After the revolution there was a clean up Cairo campaign organized by the youth and various community associations. You could see the difference within days, but this campaign evolved into a painting initiative and now the cleaning has stopped we are left with very poorly painted kerb stones in various combinations of red white and black. Fortunately the grime should reclaim the streets soon and cover the wobbly lines and paint splattered roads that have resulted.

On the subject of painting you have to see them paint the lamp-posts. This involves a ladder of approximately the same quality as the broomsticks, homemade again,  and a man in silver overalls (i am unsure of the original colour but suffice to say the ” tin man” from the wizard of Oz springs to mind ) with a bucket attached to his waist with an odd bit of wire or something similar. The bucket is filled with silver paint, and the said man climbs to the top of the lamp-post via the ladder which is held in place by his mates as a concession to health and safety.

At the top of the ladder he dismounts onto the lamp post wrapping his legs around it in a monkey like fashion while his assistants remove the ladder. Both hands are then dipped in the bucket of paint and he slides down the lamppost in stages, alternatively dipping his hands in the bucket and wrapping them around the lamppost until with great skill and control he has slid to the bottom revealing the freshly painted lamppost.

It takes all of about 5 minutes for each one, they are obviously being paid by the number they paint otherwise it would take all day.  No cherry pickers, paintbrushes, harnesses or safety gear required, I could just picture this happening in the UK it would make front page news and probably prompt a public inquiry at an estimated cost of £300m to keep the lawyers and consultants in work.

Cairos citizens don’t take pride in their city, and I can’t really blame them as the government certainly did nothing to help, but where I do draw the line is with the roadside piddlers. I have never seen so many men having a pee in full daylight as can be witnessed here. It’s not like they have been on the beer and have a viable excuse, maybe it has something to do with the amount of tea they drink for they all have very small tanks,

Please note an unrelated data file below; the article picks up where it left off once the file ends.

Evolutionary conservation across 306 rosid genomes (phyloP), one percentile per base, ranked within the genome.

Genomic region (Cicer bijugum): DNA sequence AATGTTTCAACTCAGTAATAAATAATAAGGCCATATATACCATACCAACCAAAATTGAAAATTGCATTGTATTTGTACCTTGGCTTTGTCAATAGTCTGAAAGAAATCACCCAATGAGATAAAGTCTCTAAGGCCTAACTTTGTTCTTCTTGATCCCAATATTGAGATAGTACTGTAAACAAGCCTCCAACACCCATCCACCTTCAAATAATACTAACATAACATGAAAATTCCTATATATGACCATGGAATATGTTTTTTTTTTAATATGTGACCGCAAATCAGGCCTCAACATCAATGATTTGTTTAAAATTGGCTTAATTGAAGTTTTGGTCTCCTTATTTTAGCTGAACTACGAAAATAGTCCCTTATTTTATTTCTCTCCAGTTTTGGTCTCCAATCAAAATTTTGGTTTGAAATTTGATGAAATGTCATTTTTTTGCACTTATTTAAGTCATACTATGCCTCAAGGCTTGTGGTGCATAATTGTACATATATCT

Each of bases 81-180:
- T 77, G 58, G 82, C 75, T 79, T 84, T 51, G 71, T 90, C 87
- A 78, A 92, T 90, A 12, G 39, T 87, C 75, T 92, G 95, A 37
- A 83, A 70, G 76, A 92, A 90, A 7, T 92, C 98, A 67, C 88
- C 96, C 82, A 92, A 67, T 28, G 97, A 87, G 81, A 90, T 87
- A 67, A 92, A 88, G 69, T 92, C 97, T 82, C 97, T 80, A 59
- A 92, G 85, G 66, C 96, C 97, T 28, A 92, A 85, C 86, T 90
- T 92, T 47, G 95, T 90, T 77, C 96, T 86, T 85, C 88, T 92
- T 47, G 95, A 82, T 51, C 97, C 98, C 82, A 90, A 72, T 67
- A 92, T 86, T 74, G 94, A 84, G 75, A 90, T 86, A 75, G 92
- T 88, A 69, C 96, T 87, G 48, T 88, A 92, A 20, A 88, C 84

It’s the audacity of them that gets me even on the main roads they just stop, nip out of the car and stand at the rear bumper. Why do they not at least go to the side and use the car as a screen, it’s almost like they view this as an opportunity to display their wares and seek out an audience. The other morning on the school run a youngish guy standing in the middle of a roundabout, yip right in the middle, well why not!  almost had a very nasty accident with his zipper as I rounded the corner. What a way to start the day….now where’s my Marlboro, hell even Bensons would do at this stage !!!


We were a motley crew the twelve of us who headed to Dahab for the weekend. Irish, English, quite a few French, Egyptian and the odd Canadian. We were meant to go by the Taba road but due to the political climate sailing along the Israeli border was not recommended for some reason,  not by anyone really, certainly not by the French embassy, I don’t know about the other embassies as with our typical “ach sure we’ll be fine attitude” we didn’t bother to check, and off we set.

Mo (short for Mohamed for some reason) and the Egyptian delegation set off first, say what you like about Egyptian timekeeping but when there is a holiday ahead they get off the mark fairly sharpish. We were traveling in convoy with the French which explains why we were last to leave……..they are worse than Egyptians at timekeeping but….. lucky for us. We got a phone call about the Suez Canal tunnel from Mo to say don’t come the Taba road there are hijackings at the minute. They had picked up some poor guy completely stripped of his belongings including the car and shoes, yes they left him barefoot, but with typical egyptian hospitality they picked him up, chatted away, probably got his phone number and kindly deposited him at the next checkpoint.